The stories and dialogue in The Amazing Adventures of the Escapist are hokey to the point of pastiche. It's hard to read the words in the balloons with a straight face, unless you're seeing them for what they are: a fond tribute to the black-and-white morality of the 1940s and 50s. The Cold War made everything so much easier to understand. Our superheroes had villains who were easy to define -- they were the ones with European accents or who favored the color red.

In one episode, the Escapist must rescue a nuclear submarine trapped on the ocean floor with only ten hours of oxygen remaining; in others, he exposes a corrupt member of a jury, infiltrates a prison gang and, with the help of Luna Moth, rescues some kidnapped children buried alive.

Ah yes, Luna Moth -- every young boy's wet dream of a superheroine. Comely bookseller Judy Dark by day; busty, leggy Luna Moth by night. In this volume, the Escapist's partner in justice (and romantic foil) gets four episodes in which she literally and figuratively busts crime.

The Amazing Adventures of the Escapist is an anthology of Escapist tales, each written and drawn by a different artist. In addition to the first story, written by Chabon, other talent on these pages includes writers/artists Howard Chaykin, Kevin McCarthy, Jim Starlin, Gene Colan and novelist Glen David Gold whose Carter Beats the Devil was also a literary love letter to the early 20th century published around the same time as Chabon's book.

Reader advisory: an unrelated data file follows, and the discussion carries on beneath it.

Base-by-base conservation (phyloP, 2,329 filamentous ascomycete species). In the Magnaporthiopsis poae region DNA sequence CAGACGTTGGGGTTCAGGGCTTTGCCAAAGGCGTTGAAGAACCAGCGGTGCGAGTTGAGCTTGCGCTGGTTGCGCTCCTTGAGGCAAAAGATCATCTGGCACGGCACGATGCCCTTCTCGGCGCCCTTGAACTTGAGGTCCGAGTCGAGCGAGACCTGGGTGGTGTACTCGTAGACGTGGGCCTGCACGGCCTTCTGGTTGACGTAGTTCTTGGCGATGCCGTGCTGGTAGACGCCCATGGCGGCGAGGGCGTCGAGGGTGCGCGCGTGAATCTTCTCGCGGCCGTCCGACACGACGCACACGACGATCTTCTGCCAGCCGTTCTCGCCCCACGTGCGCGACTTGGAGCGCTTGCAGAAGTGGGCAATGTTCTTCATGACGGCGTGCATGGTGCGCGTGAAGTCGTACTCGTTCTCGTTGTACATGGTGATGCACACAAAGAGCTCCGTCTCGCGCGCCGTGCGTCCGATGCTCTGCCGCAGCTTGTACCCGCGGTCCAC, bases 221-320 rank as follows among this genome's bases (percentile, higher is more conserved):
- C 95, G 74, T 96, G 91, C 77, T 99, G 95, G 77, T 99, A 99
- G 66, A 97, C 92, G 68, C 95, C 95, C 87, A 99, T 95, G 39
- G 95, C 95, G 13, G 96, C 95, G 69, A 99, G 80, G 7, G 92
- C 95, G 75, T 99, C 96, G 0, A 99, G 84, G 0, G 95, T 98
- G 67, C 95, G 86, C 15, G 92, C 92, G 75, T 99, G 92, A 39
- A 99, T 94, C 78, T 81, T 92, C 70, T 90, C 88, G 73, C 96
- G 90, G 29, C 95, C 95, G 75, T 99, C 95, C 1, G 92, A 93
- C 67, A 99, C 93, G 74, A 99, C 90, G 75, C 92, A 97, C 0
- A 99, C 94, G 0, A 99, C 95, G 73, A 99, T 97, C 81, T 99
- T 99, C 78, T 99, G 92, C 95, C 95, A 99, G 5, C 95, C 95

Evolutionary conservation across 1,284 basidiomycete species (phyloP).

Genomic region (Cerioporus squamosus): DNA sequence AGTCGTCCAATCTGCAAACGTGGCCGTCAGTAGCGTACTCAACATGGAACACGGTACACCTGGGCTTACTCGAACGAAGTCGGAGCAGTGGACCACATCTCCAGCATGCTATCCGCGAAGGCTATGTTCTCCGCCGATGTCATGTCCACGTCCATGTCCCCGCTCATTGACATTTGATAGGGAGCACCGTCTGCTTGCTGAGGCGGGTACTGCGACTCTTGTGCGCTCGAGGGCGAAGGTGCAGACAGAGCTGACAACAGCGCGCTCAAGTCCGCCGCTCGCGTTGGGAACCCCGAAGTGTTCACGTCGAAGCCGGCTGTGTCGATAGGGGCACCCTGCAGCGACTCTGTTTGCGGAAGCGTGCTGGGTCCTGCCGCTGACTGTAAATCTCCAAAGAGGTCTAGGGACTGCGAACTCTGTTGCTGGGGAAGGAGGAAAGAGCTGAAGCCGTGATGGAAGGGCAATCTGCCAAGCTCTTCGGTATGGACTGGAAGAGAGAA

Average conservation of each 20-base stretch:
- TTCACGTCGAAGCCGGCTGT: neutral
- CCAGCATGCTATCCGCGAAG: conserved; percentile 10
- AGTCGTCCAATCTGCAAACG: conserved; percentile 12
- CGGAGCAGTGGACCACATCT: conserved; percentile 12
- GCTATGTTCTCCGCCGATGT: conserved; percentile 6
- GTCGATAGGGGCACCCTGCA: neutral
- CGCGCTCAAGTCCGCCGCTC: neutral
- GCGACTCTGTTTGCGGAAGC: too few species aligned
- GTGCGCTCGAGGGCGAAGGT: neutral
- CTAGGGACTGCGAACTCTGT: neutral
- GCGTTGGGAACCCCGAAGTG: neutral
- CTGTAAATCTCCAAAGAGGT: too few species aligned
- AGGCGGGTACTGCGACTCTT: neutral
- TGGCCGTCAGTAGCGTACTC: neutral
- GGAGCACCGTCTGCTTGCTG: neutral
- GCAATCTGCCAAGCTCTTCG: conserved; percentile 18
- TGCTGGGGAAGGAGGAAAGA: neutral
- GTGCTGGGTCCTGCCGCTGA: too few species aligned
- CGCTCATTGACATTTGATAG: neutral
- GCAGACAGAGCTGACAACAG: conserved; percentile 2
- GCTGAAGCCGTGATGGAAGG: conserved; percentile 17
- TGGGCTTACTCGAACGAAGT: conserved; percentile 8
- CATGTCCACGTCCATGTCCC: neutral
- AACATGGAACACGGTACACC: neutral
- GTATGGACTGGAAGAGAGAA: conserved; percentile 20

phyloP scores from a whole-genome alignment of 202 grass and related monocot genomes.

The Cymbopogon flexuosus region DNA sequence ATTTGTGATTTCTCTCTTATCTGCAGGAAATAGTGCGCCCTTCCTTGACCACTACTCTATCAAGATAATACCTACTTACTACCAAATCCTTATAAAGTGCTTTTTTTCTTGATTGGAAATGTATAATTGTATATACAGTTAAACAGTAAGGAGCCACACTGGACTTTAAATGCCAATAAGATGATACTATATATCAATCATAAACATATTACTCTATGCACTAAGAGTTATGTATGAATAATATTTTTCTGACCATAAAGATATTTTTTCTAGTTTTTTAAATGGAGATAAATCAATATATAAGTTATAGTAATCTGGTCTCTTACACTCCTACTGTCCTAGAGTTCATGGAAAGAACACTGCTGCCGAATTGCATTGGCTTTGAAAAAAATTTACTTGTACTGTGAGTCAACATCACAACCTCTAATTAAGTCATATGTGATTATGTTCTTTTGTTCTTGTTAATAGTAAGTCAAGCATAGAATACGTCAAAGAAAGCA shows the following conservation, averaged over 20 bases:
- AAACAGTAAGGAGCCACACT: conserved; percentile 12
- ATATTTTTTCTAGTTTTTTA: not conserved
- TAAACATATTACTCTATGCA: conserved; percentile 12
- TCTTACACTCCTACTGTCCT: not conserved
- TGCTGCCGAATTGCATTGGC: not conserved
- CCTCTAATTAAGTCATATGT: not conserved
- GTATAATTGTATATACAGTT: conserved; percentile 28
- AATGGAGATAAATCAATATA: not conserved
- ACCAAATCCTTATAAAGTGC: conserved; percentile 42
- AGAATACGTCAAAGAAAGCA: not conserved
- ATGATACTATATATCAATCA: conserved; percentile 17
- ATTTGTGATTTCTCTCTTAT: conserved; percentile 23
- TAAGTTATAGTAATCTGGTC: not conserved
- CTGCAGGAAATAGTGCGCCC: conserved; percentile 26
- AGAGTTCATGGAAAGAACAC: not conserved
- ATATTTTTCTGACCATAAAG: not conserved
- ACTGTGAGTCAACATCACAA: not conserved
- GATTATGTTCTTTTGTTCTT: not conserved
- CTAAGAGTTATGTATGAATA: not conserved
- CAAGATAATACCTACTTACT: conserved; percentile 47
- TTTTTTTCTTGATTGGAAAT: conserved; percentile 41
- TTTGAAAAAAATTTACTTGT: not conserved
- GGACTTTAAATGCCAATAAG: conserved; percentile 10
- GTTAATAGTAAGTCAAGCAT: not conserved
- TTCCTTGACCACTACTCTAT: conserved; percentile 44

While the writers independently manage to come up with a history of the Escapist using a variety of styles which present a timeline of comic book art from the 1940s through modern-day manga, the stories themselves are weak, like they were truncated in order to squeeze more into the volume. On the one hand, I appreciated their loving parody of "golden era" comics; on the other hand, some of the episodes are akin to badly edited film with important frames missing. I wanted to take my time with the Escapist, rather than rushing through the plot like it was written on a telegram.

That said, the artwork on these pages is beyond fantastic. The lines and colors are so vibrant as to take on a ripply, bulging life of their own. At one point, while reading about the adventures of Luna Moth, I had to hold the book away from me for fear that her torpedo breasts would fly off the page into my face (on second thought, maybe that's not something I should have been afraid of). As a special bonus, there's a gallery of images at the back of the book which I'd pay good money to have framed on my wall.

The Amazing Adventures of the Escapist might not break the chains of bland storytelling, but it explodes with all the colors and textures that made great Golden Age comic books leap imaginations in a single bound. | June 2004


David Abrams is a January Magazine contributing editor. He has written for Esquire, Glimmer Train Stories, The Greensboro Review, The Readerville Journal and other literary magazines.